Poccardi Restaurant, Paris
Poccardi’s was a Parisian institution and, at one time, the most famous Italian restaurant in Paris.
The establishment was first opened at 12 Rue Favart opposite the entrance to the Opera Comique with dining rooms upstairs and downstairs along with various private rooms. Each room was offered the same menu and there were no variants in pricing. The upstairs room always seemed to preserve a little more select atmosphere and was regarded as ‘snugger’ with a more intimate and sophisticated atmosphere perfect for couples or small parties. It became the most favoured Italian restaurant in Paris with an exceptional cellar and highly regarded cusine. As one gourmet said ‘there is no establishment more popular or better filled that Poccardi’s.’
However, such was its popularity that it became difficult to dine in peace and comfort as the atmosphere was ardent, the tables thronged with people and the din immense. At times the restaurant even overflowed onto the boulevard.
Another, much larger and sumptuously decorated branch was soon opened situated rather appropriately at 9 Boulevard des Italiens with a bar at 36 Rue Saint Marc. This became equally popular and during Expo ’25 it became an exotic attraction for visitors and certainly after 1925 is was greatly more in vogue.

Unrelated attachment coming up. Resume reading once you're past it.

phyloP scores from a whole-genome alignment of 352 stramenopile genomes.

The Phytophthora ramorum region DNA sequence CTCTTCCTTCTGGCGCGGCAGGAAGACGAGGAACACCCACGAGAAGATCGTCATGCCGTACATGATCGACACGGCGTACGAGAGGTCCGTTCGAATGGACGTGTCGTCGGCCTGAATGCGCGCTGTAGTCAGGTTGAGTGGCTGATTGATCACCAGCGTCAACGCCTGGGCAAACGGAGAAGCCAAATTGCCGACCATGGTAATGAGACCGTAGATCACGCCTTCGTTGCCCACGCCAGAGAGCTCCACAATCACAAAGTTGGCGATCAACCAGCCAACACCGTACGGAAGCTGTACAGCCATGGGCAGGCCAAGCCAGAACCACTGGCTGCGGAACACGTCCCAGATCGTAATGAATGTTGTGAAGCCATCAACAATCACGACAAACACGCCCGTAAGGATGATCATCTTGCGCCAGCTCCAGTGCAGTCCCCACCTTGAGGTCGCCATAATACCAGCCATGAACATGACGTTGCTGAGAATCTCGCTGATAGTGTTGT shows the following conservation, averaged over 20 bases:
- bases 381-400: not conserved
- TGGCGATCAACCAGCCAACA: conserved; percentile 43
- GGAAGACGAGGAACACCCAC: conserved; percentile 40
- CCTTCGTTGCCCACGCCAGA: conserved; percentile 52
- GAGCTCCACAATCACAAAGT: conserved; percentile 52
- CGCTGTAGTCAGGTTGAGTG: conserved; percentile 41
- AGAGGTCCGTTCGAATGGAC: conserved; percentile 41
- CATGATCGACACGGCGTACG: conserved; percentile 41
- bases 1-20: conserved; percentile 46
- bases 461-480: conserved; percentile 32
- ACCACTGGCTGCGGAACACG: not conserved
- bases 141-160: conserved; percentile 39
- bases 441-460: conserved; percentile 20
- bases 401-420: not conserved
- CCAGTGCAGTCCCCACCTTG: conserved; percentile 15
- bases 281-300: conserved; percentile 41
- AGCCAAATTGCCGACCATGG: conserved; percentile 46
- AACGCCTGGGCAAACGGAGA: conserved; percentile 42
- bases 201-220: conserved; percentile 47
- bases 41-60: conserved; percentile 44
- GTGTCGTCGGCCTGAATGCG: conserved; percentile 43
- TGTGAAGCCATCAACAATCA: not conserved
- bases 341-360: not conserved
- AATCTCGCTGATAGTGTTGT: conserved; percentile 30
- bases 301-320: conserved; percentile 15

A typical dinner began with a range of hors d’oeuvres washed down with a sparkling Lacrima Crisiti Rose. Moving onto the Chianti there would have been an extensive menu of minestone soup, lobster Fra Diavolo, linguine with red clam sauce, thick country bread and shaved Parmesan cheese, mini calzones, eggplant Parmigiana, grilled Italian sausage and Veal Sorrentino. Lastly, a simple zabaglione and then cheeses with some delightful dessert wine.
Like so many other gourmet palaces its former glory is long gone and it is now part of the modern fondness of chains that eradicate individuality, this one called Bistro Romain.
All images and text © copyright Gary Chapman / Jazz Age Club and must not be re-used without prior consent
Paris a La Carte by Sommervile Story
Paris Restaurants by Robert-Robert
How to Wine and Dine in Paris by Robert Forrest Wilson